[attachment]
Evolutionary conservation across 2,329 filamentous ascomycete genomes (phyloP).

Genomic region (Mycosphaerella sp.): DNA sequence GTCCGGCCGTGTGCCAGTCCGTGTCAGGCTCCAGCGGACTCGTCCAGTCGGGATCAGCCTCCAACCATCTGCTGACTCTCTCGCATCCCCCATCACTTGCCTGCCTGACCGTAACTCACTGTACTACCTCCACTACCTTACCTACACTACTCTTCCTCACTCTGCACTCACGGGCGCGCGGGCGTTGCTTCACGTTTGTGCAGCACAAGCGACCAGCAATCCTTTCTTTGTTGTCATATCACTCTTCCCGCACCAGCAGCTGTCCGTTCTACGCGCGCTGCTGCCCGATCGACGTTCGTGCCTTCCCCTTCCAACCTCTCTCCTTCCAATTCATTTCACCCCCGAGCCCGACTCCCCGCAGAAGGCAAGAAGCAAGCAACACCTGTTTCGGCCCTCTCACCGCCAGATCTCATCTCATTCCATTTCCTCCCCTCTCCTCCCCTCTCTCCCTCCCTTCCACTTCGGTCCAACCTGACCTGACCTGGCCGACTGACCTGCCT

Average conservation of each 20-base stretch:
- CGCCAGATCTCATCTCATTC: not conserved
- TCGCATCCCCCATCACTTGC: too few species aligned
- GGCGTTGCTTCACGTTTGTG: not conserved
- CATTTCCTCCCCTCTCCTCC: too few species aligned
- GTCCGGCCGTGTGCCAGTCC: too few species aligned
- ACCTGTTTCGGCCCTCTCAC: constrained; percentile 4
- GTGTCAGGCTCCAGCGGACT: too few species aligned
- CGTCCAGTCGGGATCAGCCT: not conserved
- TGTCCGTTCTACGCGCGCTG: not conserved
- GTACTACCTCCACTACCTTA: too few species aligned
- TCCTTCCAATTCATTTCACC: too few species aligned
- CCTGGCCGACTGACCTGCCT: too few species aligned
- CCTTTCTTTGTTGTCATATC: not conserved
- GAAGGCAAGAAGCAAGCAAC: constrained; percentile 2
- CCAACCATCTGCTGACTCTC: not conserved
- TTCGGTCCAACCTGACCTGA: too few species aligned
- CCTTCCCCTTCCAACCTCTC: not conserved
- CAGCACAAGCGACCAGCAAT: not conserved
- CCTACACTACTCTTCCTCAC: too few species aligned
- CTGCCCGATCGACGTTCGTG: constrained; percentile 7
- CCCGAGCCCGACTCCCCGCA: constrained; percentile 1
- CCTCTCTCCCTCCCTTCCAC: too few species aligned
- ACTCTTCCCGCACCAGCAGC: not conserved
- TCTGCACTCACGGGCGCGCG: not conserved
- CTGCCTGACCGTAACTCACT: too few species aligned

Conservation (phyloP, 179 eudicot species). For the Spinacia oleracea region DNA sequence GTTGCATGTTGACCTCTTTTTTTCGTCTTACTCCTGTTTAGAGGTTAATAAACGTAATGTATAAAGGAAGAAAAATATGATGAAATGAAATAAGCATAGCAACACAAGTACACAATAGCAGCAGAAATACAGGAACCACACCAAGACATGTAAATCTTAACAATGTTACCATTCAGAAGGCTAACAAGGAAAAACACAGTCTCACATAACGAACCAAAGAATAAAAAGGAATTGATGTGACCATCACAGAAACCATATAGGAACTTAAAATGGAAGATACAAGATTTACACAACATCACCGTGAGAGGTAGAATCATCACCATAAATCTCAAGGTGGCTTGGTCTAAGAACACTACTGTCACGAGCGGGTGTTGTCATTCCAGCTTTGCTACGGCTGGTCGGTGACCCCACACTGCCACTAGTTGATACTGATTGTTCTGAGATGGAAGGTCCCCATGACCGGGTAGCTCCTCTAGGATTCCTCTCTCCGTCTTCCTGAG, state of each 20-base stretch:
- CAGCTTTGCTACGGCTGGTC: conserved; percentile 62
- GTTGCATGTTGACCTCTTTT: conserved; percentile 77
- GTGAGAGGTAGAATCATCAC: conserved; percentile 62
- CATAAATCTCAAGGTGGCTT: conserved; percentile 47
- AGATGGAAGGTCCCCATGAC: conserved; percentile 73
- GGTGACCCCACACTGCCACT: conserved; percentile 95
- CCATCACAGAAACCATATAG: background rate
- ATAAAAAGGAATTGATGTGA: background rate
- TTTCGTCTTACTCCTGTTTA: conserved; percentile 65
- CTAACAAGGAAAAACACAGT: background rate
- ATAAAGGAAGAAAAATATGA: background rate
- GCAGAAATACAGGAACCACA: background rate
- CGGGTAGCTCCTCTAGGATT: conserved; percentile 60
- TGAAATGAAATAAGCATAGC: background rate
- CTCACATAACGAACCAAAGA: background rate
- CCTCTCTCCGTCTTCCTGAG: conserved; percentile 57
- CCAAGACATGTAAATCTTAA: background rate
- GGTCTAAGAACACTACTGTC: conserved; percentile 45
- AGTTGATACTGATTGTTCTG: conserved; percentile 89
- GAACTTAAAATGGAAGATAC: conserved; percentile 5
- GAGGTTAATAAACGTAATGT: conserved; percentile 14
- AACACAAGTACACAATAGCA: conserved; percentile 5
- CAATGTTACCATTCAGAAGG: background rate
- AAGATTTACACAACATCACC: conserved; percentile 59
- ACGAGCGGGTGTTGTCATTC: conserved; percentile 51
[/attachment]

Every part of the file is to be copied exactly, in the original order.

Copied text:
Evolutionary conservation across 2,329 filamentous ascomycete genomes (phyloP).

Genomic region (Mycosphaerella sp.): DNA sequence GTCCGGCCGTGTGCCAGTCCGTGTCAGGCTCCAGCGGACTCGTCCAGTCGGGATCAGCCTCCAACCATCTGCTGACTCTCTCGCATCCCCCATCACTTGCCTGCCTGACCGTAACTCACTGTACTACCTCCACTACCTTACCTACACTACTCTTCCTCACTCTGCACTCACGGGCGCGCGGGCGTTGCTTCACGTTTGTGCAGCACAAGCGACCAGCAATCCTTTCTTTGTTGTCATATCACTCTTCCCGCACCAGCAGCTGTCCGTTCTACGCGCGCTGCTGCCCGATCGACGTTCGTGCCTTCCCCTTCCAACCTCTCTCCTTCCAATTCATTTCACCCCCGAGCCCGACTCCCCGCAGAAGGCAAGAAGCAAGCAACACCTGTTTCGGCCCTCTCACCGCCAGATCTCATCTCATTCCATTTCCTCCCCTCTCCTCCCCTCTCTCCCTCCCTTCCACTTCGGTCCAACCTGACCTGACCTGGCCGACTGACCTGCCT

Average conservation of each 20-base stretch:
- CGCCAGATCTCATCTCATTC: not conserved
- TCGCATCCCCCATCACTTGC: too few species aligned
- GGCGTTGCTTCACGTTTGTG: not conserved
- CATTTCCTCCCCTCTCCTCC: too few species aligned
- GTCCGGCCGTGTGCCAGTCC: too few species aligned
- ACCTGTTTCGGCCCTCTCAC: constrained; percentile 4
- GTGTCAGGCTCCAGCGGACT: too few species aligned
- CGTCCAGTCGGGATCAGCCT: not conserved
- TGTCCGTTCTACGCGCGCTG: not conserved
- GTACTACCTCCACTACCTTA: too few species aligned
- TCCTTCCAATTCATTTCACC: too few species aligned
- CCTGGCCGACTGACCTGCCT: too few species aligned
- CCTTTCTTTGTTGTCATATC: not conserved
- GAAGGCAAGAAGCAAGCAAC: constrained; percentile 2
- CCAACCATCTGCTGACTCTC: not conserved
- TTCGGTCCAACCTGACCTGA: too few species aligned
- CCTTCCCCTTCCAACCTCTC: not conserved
- CAGCACAAGCGACCAGCAAT: not conserved
- CCTACACTACTCTTCCTCAC: too few species aligned
- CTGCCCGATCGACGTTCGTG: constrained; percentile 7
- CCCGAGCCCGACTCCCCGCA: constrained; percentile 1
- CCTCTCTCCCTCCCTTCCAC: too few species aligned
- ACTCTTCCCGCACCAGCAGC: not conserved
- TCTGCACTCACGGGCGCGCG: not conserved
- CTGCCTGACCGTAACTCACT: too few species aligned

Conservation (phyloP, 179 eudicot species). For the Spinacia oleracea region DNA sequence GTTGCATGTTGACCTCTTTTTTTCGTCTTACTCCTGTTTAGAGGTTAATAAACGTAATGTATAAAGGAAGAAAAATATGATGAAATGAAATAAGCATAGCAACACAAGTACACAATAGCAGCAGAAATACAGGAACCACACCAAGACATGTAAATCTTAACAATGTTACCATTCAGAAGGCTAACAAGGAAAAACACAGTCTCACATAACGAACCAAAGAATAAAAAGGAATTGATGTGACCATCACAGAAACCATATAGGAACTTAAAATGGAAGATACAAGATTTACACAACATCACCGTGAGAGGTAGAATCATCACCATAAATCTCAAGGTGGCTTGGTCTAAGAACACTACTGTCACGAGCGGGTGTTGTCATTCCAGCTTTGCTACGGCTGGTCGGTGACCCCACACTGCCACTAGTTGATACTGATTGTTCTGAGATGGAAGGTCCCCATGACCGGGTAGCTCCTCTAGGATTCCTCTCTCCGTCTTCCTGAG, state of each 20-base stretch:
- CAGCTTTGCTACGGCTGGTC: conserved; percentile 62
- GTTGCATGTTGACCTCTTTT: conserved; percentile 77
- GTGAGAGGTAGAATCATCAC: conserved; percentile 62
- CATAAATCTCAAGGTGGCTT: conserved; percentile 47
- AGATGGAAGGTCCCCATGAC: conserved; percentile 73
- GGTGACCCCACACTGCCACT: conserved; percentile 95
- CCATCACAGAAACCATATAG: background rate
- ATAAAAAGGAATTGATGTGA: background rate
- TTTCGTCTTACTCCTGTTTA: conserved; percentile 65
- CTAACAAGGAAAAACACAGT: background rate
- ATAAAGGAAGAAAAATATGA: background rate
- GCAGAAATACAGGAACCACA: background rate
- CGGGTAGCTCCTCTAGGATT: conserved; percentile 60
- TGAAATGAAATAAGCATAGC: background rate
- CTCACATAACGAACCAAAGA: background rate
- CCTCTCTCCGTCTTCCTGAG: conserved; percentile 57
- CCAAGACATGTAAATCTTAA: background rate
- GGTCTAAGAACACTACTGTC: conserved; percentile 45
- AGTTGATACTGATTGTTCTG: conserved; percentile 89
- GAACTTAAAATGGAAGATAC: conserved; percentile 5
- GAGGTTAATAAACGTAATGT: conserved; percentile 14
- AACACAAGTACACAATAGCA: conserved; percentile 5
- CAATGTTACCATTCAGAAGG: background rate
- AAGATTTACACAACATCACC: conserved; percentile 59
- ACGAGCGGGTGTTGTCATTC: conserved; percentile 51